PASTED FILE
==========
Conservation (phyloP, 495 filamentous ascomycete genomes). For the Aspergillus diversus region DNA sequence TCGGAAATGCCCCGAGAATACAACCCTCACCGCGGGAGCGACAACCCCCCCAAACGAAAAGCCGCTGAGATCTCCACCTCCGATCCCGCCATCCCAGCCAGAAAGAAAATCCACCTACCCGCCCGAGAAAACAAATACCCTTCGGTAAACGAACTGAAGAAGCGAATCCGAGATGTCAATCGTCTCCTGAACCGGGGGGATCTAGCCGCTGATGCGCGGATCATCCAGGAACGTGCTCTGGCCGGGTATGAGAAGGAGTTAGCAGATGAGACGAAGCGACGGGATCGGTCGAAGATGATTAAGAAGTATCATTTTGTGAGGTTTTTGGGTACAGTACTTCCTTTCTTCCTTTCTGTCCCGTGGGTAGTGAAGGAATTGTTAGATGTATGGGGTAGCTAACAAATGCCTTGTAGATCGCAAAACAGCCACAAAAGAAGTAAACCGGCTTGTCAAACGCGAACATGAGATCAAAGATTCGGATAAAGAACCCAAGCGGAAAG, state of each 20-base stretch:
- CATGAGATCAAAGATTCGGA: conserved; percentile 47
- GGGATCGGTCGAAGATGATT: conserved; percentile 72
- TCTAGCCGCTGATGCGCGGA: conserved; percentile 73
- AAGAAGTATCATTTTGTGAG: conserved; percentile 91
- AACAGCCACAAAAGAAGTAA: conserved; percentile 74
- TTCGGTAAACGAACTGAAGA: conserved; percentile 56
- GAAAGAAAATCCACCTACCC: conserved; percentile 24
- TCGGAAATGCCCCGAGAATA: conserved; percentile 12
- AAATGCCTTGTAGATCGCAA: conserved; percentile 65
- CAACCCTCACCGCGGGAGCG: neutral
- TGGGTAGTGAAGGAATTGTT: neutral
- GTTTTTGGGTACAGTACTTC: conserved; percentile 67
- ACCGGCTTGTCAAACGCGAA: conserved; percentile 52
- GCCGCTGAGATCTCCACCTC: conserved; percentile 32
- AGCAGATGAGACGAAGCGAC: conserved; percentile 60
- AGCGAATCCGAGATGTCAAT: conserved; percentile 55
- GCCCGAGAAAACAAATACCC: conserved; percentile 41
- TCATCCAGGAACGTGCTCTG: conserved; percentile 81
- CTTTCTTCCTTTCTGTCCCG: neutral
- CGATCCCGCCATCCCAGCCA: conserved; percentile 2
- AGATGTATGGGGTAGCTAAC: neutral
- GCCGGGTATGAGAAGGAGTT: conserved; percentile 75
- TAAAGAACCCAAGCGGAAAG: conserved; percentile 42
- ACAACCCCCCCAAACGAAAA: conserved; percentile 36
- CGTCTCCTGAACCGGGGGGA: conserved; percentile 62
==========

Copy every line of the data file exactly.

Conservation (phyloP, 495 filamentous ascomycete genomes). For the Aspergillus diversus region DNA sequence TCGGAAATGCCCCGAGAATACAACCCTCACCGCGGGAGCGACAACCCCCCCAAACGAAAAGCCGCTGAGATCTCCACCTCCGATCCCGCCATCCCAGCCAGAAAGAAAATCCACCTACCCGCCCGAGAAAACAAATACCCTTCGGTAAACGAACTGAAGAAGCGAATCCGAGATGTCAATCGTCTCCTGAACCGGGGGGATCTAGCCGCTGATGCGCGGATCATCCAGGAACGTGCTCTGGCCGGGTATGAGAAGGAGTTAGCAGATGAGACGAAGCGACGGGATCGGTCGAAGATGATTAAGAAGTATCATTTTGTGAGGTTTTTGGGTACAGTACTTCCTTTCTTCCTTTCTGTCCCGTGGGTAGTGAAGGAATTGTTAGATGTATGGGGTAGCTAACAAATGCCTTGTAGATCGCAAAACAGCCACAAAAGAAGTAAACCGGCTTGTCAAACGCGAACATGAGATCAAAGATTCGGATAAAGAACCCAAGCGGAAAG, state of each 20-base stretch:
- CATGAGATCAAAGATTCGGA: conserved; percentile 47
- GGGATCGGTCGAAGATGATT: conserved; percentile 72
- TCTAGCCGCTGATGCGCGGA: conserved; percentile 73
- AAGAAGTATCATTTTGTGAG: conserved; percentile 91
- AACAGCCACAAAAGAAGTAA: conserved; percentile 74
- TTCGGTAAACGAACTGAAGA: conserved; percentile 56
- GAAAGAAAATCCACCTACCC: conserved; percentile 24
- TCGGAAATGCCCCGAGAATA: conserved; percentile 12
- AAATGCCTTGTAGATCGCAA: conserved; percentile 65
- CAACCCTCACCGCGGGAGCG: neutral
- TGGGTAGTGAAGGAATTGTT: neutral
- GTTTTTGGGTACAGTACTTC: conserved; percentile 67
- ACCGGCTTGTCAAACGCGAA: conserved; percentile 52
- GCCGCTGAGATCTCCACCTC: conserved; percentile 32
- AGCAGATGAGACGAAGCGAC: conserved; percentile 60
- AGCGAATCCGAGATGTCAAT: conserved; percentile 55
- GCCCGAGAAAACAAATACCC: conserved; percentile 41
- TCATCCAGGAACGTGCTCTG: conserved; percentile 81
- CTTTCTTCCTTTCTGTCCCG: neutral
- CGATCCCGCCATCCCAGCCA: conserved; percentile 2
- AGATGTATGGGGTAGCTAAC: neutral
- GCCGGGTATGAGAAGGAGTT: conserved; percentile 75
- TAAAGAACCCAAGCGGAAAG: conserved; percentile 42
- ACAACCCCCCCAAACGAAAA: conserved; percentile 36
- CGTCTCCTGAACCGGGGGGA: conserved; percentile 62